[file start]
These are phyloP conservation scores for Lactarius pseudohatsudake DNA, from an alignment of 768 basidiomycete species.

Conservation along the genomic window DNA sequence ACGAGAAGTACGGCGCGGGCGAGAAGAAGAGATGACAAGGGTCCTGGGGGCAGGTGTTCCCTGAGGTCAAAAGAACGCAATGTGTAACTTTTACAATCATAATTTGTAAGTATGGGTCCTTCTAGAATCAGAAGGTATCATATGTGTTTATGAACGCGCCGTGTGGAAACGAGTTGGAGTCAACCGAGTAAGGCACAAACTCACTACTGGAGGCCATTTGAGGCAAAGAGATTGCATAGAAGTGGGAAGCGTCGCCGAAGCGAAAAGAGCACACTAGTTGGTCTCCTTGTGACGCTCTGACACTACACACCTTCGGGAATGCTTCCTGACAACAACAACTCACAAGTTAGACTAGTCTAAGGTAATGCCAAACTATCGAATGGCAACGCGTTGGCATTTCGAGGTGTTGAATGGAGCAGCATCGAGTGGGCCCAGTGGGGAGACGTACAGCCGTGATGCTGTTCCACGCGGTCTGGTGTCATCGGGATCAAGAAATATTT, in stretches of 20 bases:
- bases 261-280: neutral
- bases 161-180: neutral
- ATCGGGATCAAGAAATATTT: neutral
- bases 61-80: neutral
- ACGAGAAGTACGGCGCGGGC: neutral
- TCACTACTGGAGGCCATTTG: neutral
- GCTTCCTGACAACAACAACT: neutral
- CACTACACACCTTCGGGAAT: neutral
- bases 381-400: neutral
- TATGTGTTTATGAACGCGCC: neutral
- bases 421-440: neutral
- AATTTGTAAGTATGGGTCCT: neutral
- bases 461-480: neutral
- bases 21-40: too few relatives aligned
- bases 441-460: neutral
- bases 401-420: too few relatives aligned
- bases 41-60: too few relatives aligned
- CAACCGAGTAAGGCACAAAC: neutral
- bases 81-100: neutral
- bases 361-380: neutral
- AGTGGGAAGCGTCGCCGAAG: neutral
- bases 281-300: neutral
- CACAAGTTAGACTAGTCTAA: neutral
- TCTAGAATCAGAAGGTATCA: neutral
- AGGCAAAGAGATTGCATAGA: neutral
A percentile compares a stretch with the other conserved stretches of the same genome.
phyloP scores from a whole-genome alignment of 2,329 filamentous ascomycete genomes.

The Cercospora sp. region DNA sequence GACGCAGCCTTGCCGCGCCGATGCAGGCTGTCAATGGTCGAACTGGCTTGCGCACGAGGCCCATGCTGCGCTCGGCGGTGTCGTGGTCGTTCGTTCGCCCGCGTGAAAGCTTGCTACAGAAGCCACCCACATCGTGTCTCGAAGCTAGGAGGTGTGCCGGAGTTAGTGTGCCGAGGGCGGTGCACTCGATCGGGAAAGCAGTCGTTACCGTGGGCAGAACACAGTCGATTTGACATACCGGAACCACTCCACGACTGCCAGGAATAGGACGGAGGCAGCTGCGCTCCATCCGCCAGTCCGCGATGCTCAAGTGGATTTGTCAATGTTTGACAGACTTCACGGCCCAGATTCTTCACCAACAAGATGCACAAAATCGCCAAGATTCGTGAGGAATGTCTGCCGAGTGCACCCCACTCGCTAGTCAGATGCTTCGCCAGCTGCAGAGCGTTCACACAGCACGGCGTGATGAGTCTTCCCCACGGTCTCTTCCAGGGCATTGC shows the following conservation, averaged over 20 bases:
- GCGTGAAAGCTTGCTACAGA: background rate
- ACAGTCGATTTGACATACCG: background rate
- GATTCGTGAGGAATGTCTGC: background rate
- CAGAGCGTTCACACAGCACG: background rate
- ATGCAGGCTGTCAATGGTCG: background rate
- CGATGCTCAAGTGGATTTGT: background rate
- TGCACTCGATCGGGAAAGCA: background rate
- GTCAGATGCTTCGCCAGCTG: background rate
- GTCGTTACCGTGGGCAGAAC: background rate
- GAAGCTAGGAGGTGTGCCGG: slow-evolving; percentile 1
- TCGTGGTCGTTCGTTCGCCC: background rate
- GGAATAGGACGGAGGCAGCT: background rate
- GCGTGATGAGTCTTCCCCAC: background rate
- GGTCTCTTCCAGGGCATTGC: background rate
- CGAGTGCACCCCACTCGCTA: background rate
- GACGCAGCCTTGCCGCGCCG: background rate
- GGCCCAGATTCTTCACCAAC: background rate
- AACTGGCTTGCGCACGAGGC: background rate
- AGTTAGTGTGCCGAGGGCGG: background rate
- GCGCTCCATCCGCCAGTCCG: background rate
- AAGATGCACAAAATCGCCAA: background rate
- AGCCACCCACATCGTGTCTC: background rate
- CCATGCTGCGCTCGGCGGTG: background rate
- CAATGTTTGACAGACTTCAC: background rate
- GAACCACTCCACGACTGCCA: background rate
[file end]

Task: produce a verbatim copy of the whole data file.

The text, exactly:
These are phyloP conservation scores for Lactarius pseudohatsudake DNA, from an alignment of 768 basidiomycete species.

Conservation along the genomic window DNA sequence ACGAGAAGTACGGCGCGGGCGAGAAGAAGAGATGACAAGGGTCCTGGGGGCAGGTGTTCCCTGAGGTCAAAAGAACGCAATGTGTAACTTTTACAATCATAATTTGTAAGTATGGGTCCTTCTAGAATCAGAAGGTATCATATGTGTTTATGAACGCGCCGTGTGGAAACGAGTTGGAGTCAACCGAGTAAGGCACAAACTCACTACTGGAGGCCATTTGAGGCAAAGAGATTGCATAGAAGTGGGAAGCGTCGCCGAAGCGAAAAGAGCACACTAGTTGGTCTCCTTGTGACGCTCTGACACTACACACCTTCGGGAATGCTTCCTGACAACAACAACTCACAAGTTAGACTAGTCTAAGGTAATGCCAAACTATCGAATGGCAACGCGTTGGCATTTCGAGGTGTTGAATGGAGCAGCATCGAGTGGGCCCAGTGGGGAGACGTACAGCCGTGATGCTGTTCCACGCGGTCTGGTGTCATCGGGATCAAGAAATATTT, in stretches of 20 bases:
- bases 261-280: neutral
- bases 161-180: neutral
- ATCGGGATCAAGAAATATTT: neutral
- bases 61-80: neutral
- ACGAGAAGTACGGCGCGGGC: neutral
- TCACTACTGGAGGCCATTTG: neutral
- GCTTCCTGACAACAACAACT: neutral
- CACTACACACCTTCGGGAAT: neutral
- bases 381-400: neutral
- TATGTGTTTATGAACGCGCC: neutral
- bases 421-440: neutral
- AATTTGTAAGTATGGGTCCT: neutral
- bases 461-480: neutral
- bases 21-40: too few relatives aligned
- bases 441-460: neutral
- bases 401-420: too few relatives aligned
- bases 41-60: too few relatives aligned
- CAACCGAGTAAGGCACAAAC: neutral
- bases 81-100: neutral
- bases 361-380: neutral
- AGTGGGAAGCGTCGCCGAAG: neutral
- bases 281-300: neutral
- CACAAGTTAGACTAGTCTAA: neutral
- TCTAGAATCAGAAGGTATCA: neutral
- AGGCAAAGAGATTGCATAGA: neutral
A percentile compares a stretch with the other conserved stretches of the same genome.
phyloP scores from a whole-genome alignment of 2,329 filamentous ascomycete genomes.

The Cercospora sp. region DNA sequence GACGCAGCCTTGCCGCGCCGATGCAGGCTGTCAATGGTCGAACTGGCTTGCGCACGAGGCCCATGCTGCGCTCGGCGGTGTCGTGGTCGTTCGTTCGCCCGCGTGAAAGCTTGCTACAGAAGCCACCCACATCGTGTCTCGAAGCTAGGAGGTGTGCCGGAGTTAGTGTGCCGAGGGCGGTGCACTCGATCGGGAAAGCAGTCGTTACCGTGGGCAGAACACAGTCGATTTGACATACCGGAACCACTCCACGACTGCCAGGAATAGGACGGAGGCAGCTGCGCTCCATCCGCCAGTCCGCGATGCTCAAGTGGATTTGTCAATGTTTGACAGACTTCACGGCCCAGATTCTTCACCAACAAGATGCACAAAATCGCCAAGATTCGTGAGGAATGTCTGCCGAGTGCACCCCACTCGCTAGTCAGATGCTTCGCCAGCTGCAGAGCGTTCACACAGCACGGCGTGATGAGTCTTCCCCACGGTCTCTTCCAGGGCATTGC shows the following conservation, averaged over 20 bases:
- GCGTGAAAGCTTGCTACAGA: background rate
- ACAGTCGATTTGACATACCG: background rate
- GATTCGTGAGGAATGTCTGC: background rate
- CAGAGCGTTCACACAGCACG: background rate
- ATGCAGGCTGTCAATGGTCG: background rate
- CGATGCTCAAGTGGATTTGT: background rate
- TGCACTCGATCGGGAAAGCA: background rate
- GTCAGATGCTTCGCCAGCTG: background rate
- GTCGTTACCGTGGGCAGAAC: background rate
- GAAGCTAGGAGGTGTGCCGG: slow-evolving; percentile 1
- TCGTGGTCGTTCGTTCGCCC: background rate
- GGAATAGGACGGAGGCAGCT: background rate
- GCGTGATGAGTCTTCCCCAC: background rate
- GGTCTCTTCCAGGGCATTGC: background rate
- CGAGTGCACCCCACTCGCTA: background rate
- GACGCAGCCTTGCCGCGCCG: background rate
- GGCCCAGATTCTTCACCAAC: background rate
- AACTGGCTTGCGCACGAGGC: background rate
- AGTTAGTGTGCCGAGGGCGG: background rate
- GCGCTCCATCCGCCAGTCCG: background rate
- AAGATGCACAAAATCGCCAA: background rate
- AGCCACCCACATCGTGTCTC: background rate
- CCATGCTGCGCTCGGCGGTG: background rate
- CAATGTTTGACAGACTTCAC: background rate
- GAACCACTCCACGACTGCCA: background rate